Description:  Annual herb, 1–4'.  Flowers 4-petaled, bright yellow.  Both lower pinnate leaves and upper arrowhead leaves clasp the stem. 
Special:  Not native; invasive.   BACK

Flannel Bush

Bloom:  May–June
Description:  Evergreen shrub or small tree, 3–12'.  Leaves dark green, ovate or round, sometimes 3-lobed, 1–2", covered by hairs.  Masses of showy clear-yellow flowers in a flat saucer shape with 5 petals, about 2".
Special:  Native.  Hairs may cause irritation if touched.  This tree was planted, but Flannel Bush grows wild near Oakhurst.   BACK

Frying Pans

Bloom:  Spring
Description:  Annual herb, 6–12". Bright yellow flowers, ¼–½".  Petals are pointed, sometimes diamond-shaped, and flat.  Basal leaves are deeply divided into narrow segments.
Special:   Native; limited to California.   BACK

Gambleweed

Bloom:  March–May
Description:  Perennial herb, 1–3'.  Flower umbel is compound, with 2–5 smaller ones.  Leaves are maplelike with spiny margins.  Stems are erect and smooth.  Seeds are oval with spiny hooks.
Special:  Native.  Shady woods.   BACK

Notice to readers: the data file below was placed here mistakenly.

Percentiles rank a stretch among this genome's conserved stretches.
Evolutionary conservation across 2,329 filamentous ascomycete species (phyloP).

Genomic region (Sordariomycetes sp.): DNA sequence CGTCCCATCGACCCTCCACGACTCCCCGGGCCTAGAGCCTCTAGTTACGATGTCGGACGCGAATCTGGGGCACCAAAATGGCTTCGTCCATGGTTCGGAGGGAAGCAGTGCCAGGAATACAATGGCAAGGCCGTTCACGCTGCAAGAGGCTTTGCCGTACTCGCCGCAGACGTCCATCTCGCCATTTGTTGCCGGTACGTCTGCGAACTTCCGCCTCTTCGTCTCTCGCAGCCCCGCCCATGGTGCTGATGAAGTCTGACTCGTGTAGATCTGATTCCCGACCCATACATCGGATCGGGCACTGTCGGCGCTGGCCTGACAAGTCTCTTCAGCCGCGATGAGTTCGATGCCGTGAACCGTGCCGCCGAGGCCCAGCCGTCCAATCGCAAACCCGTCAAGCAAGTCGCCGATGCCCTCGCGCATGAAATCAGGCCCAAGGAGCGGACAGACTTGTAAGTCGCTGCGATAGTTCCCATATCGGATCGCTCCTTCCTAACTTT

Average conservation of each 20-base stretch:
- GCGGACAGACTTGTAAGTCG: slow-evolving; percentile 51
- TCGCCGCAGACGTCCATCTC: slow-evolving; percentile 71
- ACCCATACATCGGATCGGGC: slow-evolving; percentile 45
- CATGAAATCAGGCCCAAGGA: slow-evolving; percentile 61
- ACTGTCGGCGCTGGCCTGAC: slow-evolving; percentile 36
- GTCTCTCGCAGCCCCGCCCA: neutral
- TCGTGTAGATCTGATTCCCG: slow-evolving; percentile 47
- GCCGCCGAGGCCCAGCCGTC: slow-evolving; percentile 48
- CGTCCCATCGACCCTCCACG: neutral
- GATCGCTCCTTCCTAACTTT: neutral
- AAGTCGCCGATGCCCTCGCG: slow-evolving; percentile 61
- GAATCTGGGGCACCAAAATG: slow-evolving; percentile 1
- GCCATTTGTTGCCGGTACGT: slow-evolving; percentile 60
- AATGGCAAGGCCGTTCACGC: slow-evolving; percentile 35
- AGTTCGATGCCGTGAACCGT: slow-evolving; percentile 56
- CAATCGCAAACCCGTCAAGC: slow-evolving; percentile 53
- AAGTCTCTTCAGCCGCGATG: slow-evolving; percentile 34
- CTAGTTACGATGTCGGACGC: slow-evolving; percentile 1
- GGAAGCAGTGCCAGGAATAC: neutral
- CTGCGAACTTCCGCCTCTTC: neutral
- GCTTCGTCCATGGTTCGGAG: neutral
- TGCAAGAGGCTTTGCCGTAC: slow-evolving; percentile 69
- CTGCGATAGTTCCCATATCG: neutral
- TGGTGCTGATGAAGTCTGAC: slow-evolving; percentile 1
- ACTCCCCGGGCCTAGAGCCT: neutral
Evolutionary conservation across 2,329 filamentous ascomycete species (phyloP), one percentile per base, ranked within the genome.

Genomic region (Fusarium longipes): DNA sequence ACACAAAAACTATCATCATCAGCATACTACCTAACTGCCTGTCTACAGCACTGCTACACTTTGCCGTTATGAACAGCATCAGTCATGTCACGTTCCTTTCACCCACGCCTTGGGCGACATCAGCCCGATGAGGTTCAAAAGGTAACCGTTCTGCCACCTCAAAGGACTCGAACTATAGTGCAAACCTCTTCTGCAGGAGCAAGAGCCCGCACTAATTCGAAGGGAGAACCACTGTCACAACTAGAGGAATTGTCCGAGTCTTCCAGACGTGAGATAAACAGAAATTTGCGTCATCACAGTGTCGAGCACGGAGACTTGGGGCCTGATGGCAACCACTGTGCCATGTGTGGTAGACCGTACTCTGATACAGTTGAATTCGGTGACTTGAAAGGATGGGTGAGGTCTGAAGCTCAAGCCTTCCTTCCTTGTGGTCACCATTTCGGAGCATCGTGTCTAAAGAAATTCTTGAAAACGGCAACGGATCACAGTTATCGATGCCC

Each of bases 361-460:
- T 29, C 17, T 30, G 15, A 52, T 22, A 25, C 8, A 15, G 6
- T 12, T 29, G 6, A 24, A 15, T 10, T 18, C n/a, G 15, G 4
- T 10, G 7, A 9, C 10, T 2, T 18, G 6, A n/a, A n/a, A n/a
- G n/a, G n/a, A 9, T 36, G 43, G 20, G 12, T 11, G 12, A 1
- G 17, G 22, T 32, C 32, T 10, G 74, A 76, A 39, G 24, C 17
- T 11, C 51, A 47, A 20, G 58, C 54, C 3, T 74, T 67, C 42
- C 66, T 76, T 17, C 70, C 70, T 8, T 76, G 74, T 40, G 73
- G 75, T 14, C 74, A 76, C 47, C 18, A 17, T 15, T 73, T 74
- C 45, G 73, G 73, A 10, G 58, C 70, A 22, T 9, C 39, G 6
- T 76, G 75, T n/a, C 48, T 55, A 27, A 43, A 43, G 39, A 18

Golden Yarrow

Bloom:   May–August
Description:  Perennial shrub or subshrub.  Flowers yellow, 4–6 petals.  Stems woody at base.  Leaves finely pinnate. 
Special:  Native.  Not a true yarrow.  Used medicinally, reputedly for pimples!   BACK

Goldfields

Bloom:  March–May
Description:  Annual herb.  Reddish stem 4–16", sometimes simple, other times branched, bears a few pairs of light-green, very narrow, opposite leaves (½–2½"), stiffly hairy at base, & one or several ½–1" flower heads with about 10 oblong rays surrounding a conical disk.
Special:  Native.   BACK

Hall's Mule Ears

Bloom:   June–August
Description:  
Coarse perennial herb, 1–2'.  Large, toothed yellow ray flowers surrounding yellow disk flowers.  Leaves large, grayish, and fuzzy, slightly serrated.
Special:   Native; limited to California.  Seeds edible, tasting like sunflower seeds.  Some Native Americans used the roots as medicine for sores, burns, and rheumatism.   BACK

Harlequin Lupine

Bloom:  April–July
Description:  Annual herb, up to 18".  Leaves palmately compound with 6–8 leaflets, each up to 2" long.  In the cluster of flowers, ¾" long, the banner is yellow, wings are pink, and keel is white.  ¾" fruit is brown, hairy, filled with seeds.
Special:  Native, limited to California.   BACK

Heermann's Tarweed

Bloom:  June–October
Description:  Annual herb, 1–4".  Slender, odorous.  Very narrow leaves, the upper ones tipped with a broad dish-shaped gland.  Yellow flower heads in a narrow cluster, about 1", with 3–8 broad rays, each with 3 teeth at end, the central tooth narrowest.